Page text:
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Showing posts with label Password Hashing. Show all posts

Here's why a Greece Hacker Easily Hacked Croatian University?


A hacker from Greece has published the database of the University of Rijeka in the context of Croatia supporting the anti-Serb movement. Reportedly, the hacker was fueled by the prevailing situation in the Balkans, and his acts were motivated by the same; addressing his Serbian brothers he wrote, "it's time to defend our land and our history". 

Hashing is a one-way road to security and a reliable password storage strategy that makes storing passwords less risky and complex by creating a strong foundation for securely storing passwords.
The database contains a table that compares every username with a password. The server receives a request for authentication with a payload containing a username and a password when a user logs in; then the username is being looked up in the database and matched with the stored password, and when the right match is being found, the user gets the access to the application or the website. 
The strength of security depends upon the format of storing the password, one of the most basic ways of password storage is 'cleartext', which however is also the least secure of all as it is readable data stored in the clear, for instance, unencrypted. To say, using cleartext for storing passwords is the real-world equivalent of writing them down on paper – here a digital one.  
Notably, the University website has been using Md5 to store the passwords which is yet another outdated format that can be easily cracked. Now coming back to hashing – it uses an algorithm to map data regardless of its size to a fixed length, one must not confuse hashing with encryption as encryption is a two-way function and hence reversible while hashing is a one-way function and hence is not reversible. The computing power required to reverse-hash something is unfeasible. 
What is salting?
Salting is a unique value that is added at the end of the password to distinguish its hash value from that of a similar password, without salting the same hash will be created for two identical passwords. It is done to strengthen security by complicating the cracking process. However, in the abovementioned hash, there are no additional values added to the passwords.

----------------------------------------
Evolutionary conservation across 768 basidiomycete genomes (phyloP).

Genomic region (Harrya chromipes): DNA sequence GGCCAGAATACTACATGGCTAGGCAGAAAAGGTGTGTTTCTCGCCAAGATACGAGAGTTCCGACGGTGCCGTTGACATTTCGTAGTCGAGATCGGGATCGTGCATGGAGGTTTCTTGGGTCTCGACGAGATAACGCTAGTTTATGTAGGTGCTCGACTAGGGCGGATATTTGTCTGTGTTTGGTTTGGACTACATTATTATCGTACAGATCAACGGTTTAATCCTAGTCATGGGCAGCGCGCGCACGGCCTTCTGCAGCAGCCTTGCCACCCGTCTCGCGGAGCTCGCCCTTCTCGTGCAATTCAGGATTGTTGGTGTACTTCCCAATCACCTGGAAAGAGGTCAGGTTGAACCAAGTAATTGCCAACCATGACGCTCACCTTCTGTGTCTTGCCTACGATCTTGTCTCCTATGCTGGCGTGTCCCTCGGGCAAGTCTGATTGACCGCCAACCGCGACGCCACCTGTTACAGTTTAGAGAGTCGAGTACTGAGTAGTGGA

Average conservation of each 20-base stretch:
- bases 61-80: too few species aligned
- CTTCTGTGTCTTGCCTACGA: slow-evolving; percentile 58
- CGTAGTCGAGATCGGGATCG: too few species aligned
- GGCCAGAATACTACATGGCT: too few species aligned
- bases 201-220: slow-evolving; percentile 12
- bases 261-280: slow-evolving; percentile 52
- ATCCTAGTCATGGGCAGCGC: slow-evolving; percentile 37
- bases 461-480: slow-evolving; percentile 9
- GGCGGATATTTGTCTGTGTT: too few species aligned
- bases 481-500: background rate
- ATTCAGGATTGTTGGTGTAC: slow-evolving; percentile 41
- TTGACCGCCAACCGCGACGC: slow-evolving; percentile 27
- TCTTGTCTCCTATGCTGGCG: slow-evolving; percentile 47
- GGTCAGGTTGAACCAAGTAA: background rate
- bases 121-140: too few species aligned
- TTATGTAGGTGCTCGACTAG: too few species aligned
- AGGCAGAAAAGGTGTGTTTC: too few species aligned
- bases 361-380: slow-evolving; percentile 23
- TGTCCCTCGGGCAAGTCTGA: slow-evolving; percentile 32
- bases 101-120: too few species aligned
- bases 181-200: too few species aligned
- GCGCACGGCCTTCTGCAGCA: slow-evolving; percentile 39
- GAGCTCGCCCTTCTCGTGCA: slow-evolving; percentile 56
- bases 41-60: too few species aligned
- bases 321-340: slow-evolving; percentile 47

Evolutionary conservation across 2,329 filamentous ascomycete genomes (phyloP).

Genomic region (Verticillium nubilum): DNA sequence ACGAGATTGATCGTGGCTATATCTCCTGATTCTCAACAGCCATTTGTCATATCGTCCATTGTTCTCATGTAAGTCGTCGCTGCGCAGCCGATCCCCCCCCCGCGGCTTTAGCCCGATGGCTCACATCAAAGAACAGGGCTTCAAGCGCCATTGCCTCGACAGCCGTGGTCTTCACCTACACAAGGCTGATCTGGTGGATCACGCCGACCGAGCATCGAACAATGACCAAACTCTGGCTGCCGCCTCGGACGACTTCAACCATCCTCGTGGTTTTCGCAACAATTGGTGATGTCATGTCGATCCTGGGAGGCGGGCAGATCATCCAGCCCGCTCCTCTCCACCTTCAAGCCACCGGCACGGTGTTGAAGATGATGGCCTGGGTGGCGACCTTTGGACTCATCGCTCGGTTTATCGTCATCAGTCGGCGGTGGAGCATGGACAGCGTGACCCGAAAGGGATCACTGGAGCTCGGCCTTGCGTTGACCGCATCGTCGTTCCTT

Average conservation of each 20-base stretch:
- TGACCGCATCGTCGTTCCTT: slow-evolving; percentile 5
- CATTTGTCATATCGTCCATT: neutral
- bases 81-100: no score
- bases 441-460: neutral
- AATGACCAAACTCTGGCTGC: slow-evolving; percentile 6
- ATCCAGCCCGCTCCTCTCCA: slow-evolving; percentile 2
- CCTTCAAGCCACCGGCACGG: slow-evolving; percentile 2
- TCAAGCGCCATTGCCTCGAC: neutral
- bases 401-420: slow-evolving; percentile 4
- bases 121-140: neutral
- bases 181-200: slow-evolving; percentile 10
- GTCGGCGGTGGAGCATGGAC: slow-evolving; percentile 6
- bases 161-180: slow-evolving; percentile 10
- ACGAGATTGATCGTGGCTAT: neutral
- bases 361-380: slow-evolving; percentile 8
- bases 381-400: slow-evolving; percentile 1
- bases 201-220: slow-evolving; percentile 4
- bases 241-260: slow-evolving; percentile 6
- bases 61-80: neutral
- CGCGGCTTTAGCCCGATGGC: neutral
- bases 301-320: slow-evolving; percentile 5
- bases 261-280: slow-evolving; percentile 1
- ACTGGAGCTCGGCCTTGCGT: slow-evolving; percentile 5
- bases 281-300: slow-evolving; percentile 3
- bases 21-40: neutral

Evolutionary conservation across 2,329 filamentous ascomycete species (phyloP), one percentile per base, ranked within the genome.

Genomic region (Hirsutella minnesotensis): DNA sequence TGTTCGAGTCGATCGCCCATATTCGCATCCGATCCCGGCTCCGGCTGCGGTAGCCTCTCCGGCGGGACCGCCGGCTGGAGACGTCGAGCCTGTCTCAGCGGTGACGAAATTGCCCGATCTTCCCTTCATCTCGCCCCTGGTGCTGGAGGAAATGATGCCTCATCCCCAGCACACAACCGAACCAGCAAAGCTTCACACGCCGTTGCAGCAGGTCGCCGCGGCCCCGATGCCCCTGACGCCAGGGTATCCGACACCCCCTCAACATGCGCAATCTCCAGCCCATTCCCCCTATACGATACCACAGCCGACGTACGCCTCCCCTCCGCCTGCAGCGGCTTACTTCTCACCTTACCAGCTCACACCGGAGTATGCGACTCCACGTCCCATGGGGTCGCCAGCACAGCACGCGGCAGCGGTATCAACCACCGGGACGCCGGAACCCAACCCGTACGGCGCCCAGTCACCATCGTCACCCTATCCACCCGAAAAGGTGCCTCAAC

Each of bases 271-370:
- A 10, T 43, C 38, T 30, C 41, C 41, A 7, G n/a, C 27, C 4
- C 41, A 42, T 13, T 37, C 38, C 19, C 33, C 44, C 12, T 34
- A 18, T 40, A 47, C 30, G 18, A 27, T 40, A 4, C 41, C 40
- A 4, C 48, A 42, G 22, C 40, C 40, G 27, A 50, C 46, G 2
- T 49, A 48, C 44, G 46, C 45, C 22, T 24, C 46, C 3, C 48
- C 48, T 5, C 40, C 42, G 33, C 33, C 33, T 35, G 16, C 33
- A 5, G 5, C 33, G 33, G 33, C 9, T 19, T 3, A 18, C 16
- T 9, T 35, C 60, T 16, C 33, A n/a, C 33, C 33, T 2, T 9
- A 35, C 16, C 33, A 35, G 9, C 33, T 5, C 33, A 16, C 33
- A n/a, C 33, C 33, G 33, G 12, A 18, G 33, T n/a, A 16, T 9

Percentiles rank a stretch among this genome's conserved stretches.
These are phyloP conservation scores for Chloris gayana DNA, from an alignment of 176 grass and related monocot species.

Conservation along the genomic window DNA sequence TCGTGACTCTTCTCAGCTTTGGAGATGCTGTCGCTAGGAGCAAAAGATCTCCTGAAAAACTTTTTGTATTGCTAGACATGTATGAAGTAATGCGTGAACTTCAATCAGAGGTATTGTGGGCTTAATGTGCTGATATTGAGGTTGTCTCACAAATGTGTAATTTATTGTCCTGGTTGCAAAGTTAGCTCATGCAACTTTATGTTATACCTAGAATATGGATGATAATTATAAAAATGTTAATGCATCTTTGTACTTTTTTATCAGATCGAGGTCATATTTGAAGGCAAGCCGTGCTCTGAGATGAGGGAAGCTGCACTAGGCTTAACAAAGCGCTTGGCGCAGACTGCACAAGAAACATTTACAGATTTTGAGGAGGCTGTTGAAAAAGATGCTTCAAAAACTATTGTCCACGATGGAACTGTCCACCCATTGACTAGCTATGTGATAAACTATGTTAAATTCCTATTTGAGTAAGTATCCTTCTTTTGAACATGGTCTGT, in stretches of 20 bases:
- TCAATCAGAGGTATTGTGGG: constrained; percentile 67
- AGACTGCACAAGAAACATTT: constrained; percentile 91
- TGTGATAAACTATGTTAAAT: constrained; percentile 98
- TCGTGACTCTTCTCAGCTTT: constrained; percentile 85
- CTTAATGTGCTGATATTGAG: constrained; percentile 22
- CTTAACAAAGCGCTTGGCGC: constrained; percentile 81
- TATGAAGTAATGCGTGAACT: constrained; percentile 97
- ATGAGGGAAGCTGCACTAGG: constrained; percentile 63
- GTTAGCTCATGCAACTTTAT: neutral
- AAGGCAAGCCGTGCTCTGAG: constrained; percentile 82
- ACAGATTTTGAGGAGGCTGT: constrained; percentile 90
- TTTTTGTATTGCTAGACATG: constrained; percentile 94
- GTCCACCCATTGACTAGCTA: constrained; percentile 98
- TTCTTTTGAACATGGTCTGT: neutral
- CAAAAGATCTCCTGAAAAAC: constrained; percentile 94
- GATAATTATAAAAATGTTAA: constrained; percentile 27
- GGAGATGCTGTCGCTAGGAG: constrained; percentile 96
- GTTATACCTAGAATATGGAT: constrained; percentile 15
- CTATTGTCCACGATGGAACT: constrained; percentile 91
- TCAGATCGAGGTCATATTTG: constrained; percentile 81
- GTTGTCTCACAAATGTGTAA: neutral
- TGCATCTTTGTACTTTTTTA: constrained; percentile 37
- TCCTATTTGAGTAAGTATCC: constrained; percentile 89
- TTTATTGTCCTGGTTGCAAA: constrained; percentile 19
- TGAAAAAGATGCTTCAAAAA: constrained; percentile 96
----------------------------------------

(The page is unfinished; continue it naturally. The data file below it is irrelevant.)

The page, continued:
They have simply used the md5 method without salting and as the main virtue of a secure hash function is to make its output difficult to predict, this method used by the University defies the whole purpose – making passwords weak and easy to crack. Some of the pre-cracked passwords are shown below. 

Malware Campaigns Attacking Asian Targets Using EternalBlue and Mimikatz

Asian targets are falling prey to a cryptojacking campaign which takes advantage of 'Living off the Land' (LotL) obfuscated PowerShell-based scripts and uses EternalBlue exploit to land Monero coinminer and Trojans onto targeted machines.
At the beginning of this year, a similar malware campaign was identified by the research team of Qihoo 360; reportedly, the campaign was targeted at China at the time. Open source tools such as PowerDump and Invoke-SMBClient were employed to carry out password hashing and execute hash attacks.
The campaign resorts to an exploit which uses SMBv1 protocol which was brought into the public domain by the Shadow Brokers a couple of years ago. It has now become one of the standard tools used by the majority of malware developers.
Referenced from Trend Micro’s initial findings, the aforementioned cryptojacking campaign was only targeting Japanese computer devices but eventually the targets multiplied and now they encompassed Taiwan, India, Hong-Kong, and Australia.
Trend Micro’s research also stated that the EternalBlue exploit, developed by NSA is a new addition into the malware; alongside, they drew a co-relation between the exploit and the 2017 ransomware attacks.  
How does the malware compromise computers?
With the aid of "pass the hash" attacks, it inserts various infectious components into the targeted computer by trying multiple weak credentials in an attempt to log in to other devices which are connected to that particular network.
Upon a successful login, it makes changes in the settings concerning firewall and port forwarding of the compromised machine; meanwhile, it configures a task which is scheduled to update the malware on its own.
Once the malware has successfully compromised the targeted computer, it goes on to download a PowerShell dropper script from C&C server and then it gets to the MAC address of the device and terminates the functioning of all the antimalware software present on the system. Immediately after that, it furthers to place a Trojan strain which is configured to gather the information of the machine such as name, OS version, graphics detail, GUID and MAC address.
“We found the malware sample to be sophisticated, designed specifically to infect as many machines as possible and to operate without immediate detection. It leverages weak passwords in computer systems and databases targets legacy software that companies may still be using,” said Trend Micro.
Trend Micro advises users and enterprises to, “use complicated passwords, and authorize layered authentication whenever possible. Enterprises are also advised to enable multi-layered protection the system that can actively block these threats and malicious URLs from the gateway to the endpoint.”